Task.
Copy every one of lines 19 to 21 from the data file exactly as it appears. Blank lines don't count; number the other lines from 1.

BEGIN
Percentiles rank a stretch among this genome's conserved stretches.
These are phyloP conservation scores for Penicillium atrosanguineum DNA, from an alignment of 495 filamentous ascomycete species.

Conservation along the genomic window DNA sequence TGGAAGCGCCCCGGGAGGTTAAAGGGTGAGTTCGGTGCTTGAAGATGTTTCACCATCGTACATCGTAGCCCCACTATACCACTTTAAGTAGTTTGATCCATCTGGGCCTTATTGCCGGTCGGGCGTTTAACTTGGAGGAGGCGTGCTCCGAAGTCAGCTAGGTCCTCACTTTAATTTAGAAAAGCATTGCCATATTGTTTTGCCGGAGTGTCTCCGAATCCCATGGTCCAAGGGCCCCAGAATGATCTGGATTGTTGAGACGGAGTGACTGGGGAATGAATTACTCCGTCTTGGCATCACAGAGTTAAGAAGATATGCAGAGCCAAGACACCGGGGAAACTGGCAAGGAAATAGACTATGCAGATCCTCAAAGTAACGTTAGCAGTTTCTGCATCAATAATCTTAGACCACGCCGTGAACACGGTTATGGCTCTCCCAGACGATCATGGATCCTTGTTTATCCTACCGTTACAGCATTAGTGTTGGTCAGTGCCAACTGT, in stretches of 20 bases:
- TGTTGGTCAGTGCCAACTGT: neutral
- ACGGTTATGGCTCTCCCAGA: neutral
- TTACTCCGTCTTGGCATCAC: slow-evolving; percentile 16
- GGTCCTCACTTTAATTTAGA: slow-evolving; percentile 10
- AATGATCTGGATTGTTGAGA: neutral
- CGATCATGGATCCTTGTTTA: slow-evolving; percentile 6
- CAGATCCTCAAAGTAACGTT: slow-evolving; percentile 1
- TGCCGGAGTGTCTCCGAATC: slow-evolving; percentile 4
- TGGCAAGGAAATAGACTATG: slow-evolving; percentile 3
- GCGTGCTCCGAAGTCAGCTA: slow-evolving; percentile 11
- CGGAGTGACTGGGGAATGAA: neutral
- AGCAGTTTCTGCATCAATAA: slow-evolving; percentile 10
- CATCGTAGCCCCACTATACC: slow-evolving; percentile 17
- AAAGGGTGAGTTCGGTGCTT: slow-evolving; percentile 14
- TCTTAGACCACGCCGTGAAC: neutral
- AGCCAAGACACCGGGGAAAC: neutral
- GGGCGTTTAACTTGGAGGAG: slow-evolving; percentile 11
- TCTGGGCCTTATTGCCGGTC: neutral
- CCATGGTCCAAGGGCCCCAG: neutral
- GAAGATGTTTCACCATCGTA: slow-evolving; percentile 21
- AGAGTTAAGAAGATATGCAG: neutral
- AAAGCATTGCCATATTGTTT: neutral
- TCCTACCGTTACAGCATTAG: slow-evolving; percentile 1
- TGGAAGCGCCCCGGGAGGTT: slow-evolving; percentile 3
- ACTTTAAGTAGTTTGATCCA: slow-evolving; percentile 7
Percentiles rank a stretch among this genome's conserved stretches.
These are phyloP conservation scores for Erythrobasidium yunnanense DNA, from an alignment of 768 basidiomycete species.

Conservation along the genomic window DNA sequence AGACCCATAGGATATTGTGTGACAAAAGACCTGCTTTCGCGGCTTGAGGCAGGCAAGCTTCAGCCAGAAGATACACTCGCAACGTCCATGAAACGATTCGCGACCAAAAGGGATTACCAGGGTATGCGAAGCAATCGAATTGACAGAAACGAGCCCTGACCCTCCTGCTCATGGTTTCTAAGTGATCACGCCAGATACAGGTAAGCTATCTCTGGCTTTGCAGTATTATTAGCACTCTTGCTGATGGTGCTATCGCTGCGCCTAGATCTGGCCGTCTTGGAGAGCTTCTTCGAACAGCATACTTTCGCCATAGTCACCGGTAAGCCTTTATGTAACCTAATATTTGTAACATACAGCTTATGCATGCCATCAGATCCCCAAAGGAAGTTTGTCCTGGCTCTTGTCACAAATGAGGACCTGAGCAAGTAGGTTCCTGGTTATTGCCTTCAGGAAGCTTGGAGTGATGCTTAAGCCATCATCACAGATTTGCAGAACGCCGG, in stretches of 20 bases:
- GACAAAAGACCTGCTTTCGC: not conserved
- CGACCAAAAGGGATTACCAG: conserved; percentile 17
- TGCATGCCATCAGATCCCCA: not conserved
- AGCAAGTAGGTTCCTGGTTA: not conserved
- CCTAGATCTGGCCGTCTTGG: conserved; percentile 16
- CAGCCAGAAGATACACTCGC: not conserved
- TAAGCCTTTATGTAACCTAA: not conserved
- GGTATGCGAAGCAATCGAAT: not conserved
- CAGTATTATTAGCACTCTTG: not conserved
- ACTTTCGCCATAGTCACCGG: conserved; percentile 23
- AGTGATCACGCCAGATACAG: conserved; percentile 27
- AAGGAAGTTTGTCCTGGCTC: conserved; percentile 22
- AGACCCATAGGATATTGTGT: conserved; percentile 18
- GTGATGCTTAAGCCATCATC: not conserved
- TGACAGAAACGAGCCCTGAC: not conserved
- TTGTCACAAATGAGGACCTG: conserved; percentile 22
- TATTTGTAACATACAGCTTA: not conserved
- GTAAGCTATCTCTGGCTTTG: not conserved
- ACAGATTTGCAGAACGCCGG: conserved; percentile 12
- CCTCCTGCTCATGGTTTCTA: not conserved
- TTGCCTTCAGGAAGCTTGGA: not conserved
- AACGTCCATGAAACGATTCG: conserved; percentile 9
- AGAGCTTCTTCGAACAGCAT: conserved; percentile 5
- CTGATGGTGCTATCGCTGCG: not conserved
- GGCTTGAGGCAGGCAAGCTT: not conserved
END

- AGCCAAGACACCGGGGAAAC: neutral
- GGGCGTTTAACTTGGAGGAG: slow-evolving; percentile 11
- TCTGGGCCTTATTGCCGGTC: neutral